Let us return to our strolling company. They have passed by the tennis-court at the “Hind,” before which were then assembled some of the chief men of the town. The novelty of our strollers’ equipage and the noise of the mob, which had by this time gathered around the cart, drew the eyes of all those honorable burghers upon our unknown travelers. Among the rest was a sub-sheriff, La Rapinière by name; he, bearing the authority of a magistrate, asked them who they were. The young man whom I described before, without offering to pull off his turban (because with one hand he held his gun, and with the other the hilt of his sword, lest it should beat against his legs), answered him that they were French by birth and players by profession, that his stage-name was Destiny, his old comrade’s Rancor, and the gentlewoman’s (who sat roosting like a hen on the top of their baggage) Cave. This odd name set some of the company laughing, whereupon the young player answered that the name of Cave ought not to seem more strange to men of sense than Mountain, Valley, Rose, or Thorn. The conversation ended with the same tumult of blows, cursing, and swearing as took place before the cart. The squabble had been occasioned by the servant of the tennis-court falling foul upon the carter without saying why or wherefore; yet the reason was that his mare and oxen had made too free with a truss of hay that lay before the door. However, the combatants were at length parted, and the mistress of the tennis-court, who liked to hear a play better than sermons or vespers, with marvelous generosity for the keeper of a tennis-court, bid the carter let his cattle eat their bellies full….  3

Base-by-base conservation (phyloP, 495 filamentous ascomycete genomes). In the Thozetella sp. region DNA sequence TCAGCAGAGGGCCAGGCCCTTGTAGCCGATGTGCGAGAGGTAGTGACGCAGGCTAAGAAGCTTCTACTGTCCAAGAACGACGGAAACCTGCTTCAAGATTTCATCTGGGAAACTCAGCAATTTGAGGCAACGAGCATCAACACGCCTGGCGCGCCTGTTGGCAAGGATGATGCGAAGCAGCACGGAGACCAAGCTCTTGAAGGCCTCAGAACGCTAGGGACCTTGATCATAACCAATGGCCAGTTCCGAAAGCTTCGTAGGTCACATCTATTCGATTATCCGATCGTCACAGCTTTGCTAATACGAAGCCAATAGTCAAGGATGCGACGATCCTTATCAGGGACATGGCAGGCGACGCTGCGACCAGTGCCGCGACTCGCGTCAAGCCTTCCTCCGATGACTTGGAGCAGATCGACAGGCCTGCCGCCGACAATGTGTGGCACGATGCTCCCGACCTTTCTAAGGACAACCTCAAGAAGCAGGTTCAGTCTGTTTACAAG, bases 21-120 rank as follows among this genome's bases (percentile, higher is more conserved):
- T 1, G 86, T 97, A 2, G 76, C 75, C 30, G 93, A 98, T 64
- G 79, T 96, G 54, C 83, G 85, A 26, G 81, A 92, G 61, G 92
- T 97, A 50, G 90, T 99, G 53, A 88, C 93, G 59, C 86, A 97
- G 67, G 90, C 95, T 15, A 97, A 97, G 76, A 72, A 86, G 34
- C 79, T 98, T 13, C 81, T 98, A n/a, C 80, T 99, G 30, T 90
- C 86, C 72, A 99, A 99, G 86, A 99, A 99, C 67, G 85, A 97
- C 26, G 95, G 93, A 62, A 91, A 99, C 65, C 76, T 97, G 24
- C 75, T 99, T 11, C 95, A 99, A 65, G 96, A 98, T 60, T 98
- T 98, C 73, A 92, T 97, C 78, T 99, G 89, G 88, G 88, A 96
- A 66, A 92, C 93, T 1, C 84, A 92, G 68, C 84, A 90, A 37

La Rapinière renewed the conversation interrupted by the squabble, and asked the young player whether the company consisted only of Rancor, Cave, and himself. “Our company,” answered he, “is as complete as that of the Prince of Orange, or of his Grace the Duke of Épernon; but through a misfortune that befell us at Tours, where our rattle-headed door-keeper happened to kill one of the men-at-arms of the governor of the province, we were forced to flee in a hurry, and in the sad pickle in which you see us. Had we but the keys of our trunks, we might entertain the town for four or five days.” The player’s answer made every one prick up his ears. La Rapinière offered an old gown of his wife’s to Cave, and the tennis-woman two or three suits of clothes to Destiny and Rancor. “But,” answered some of the bystanders, “there are only three of you.” “No matter of that,” replied Rancor, “for I once acted a whole play myself, and represented the king, queen, and the ambassador in my single person. I made use of a false treble tone when I impersonated the queen; I spoke through the nose for the ambassador, addressing myself to the crown, which I placed upon a chair; and when I did the king, I resumed my seat, my crown, and my gravity, and lowered the key of my voice to a bass. Now to convince you of this, if you will satisfy our carter, defray our charges at the inn, and lend us what clothes you can spare, we will act before night; otherwise we must beg leave to refresh ourselves and rest, for we have come a great distance.”  4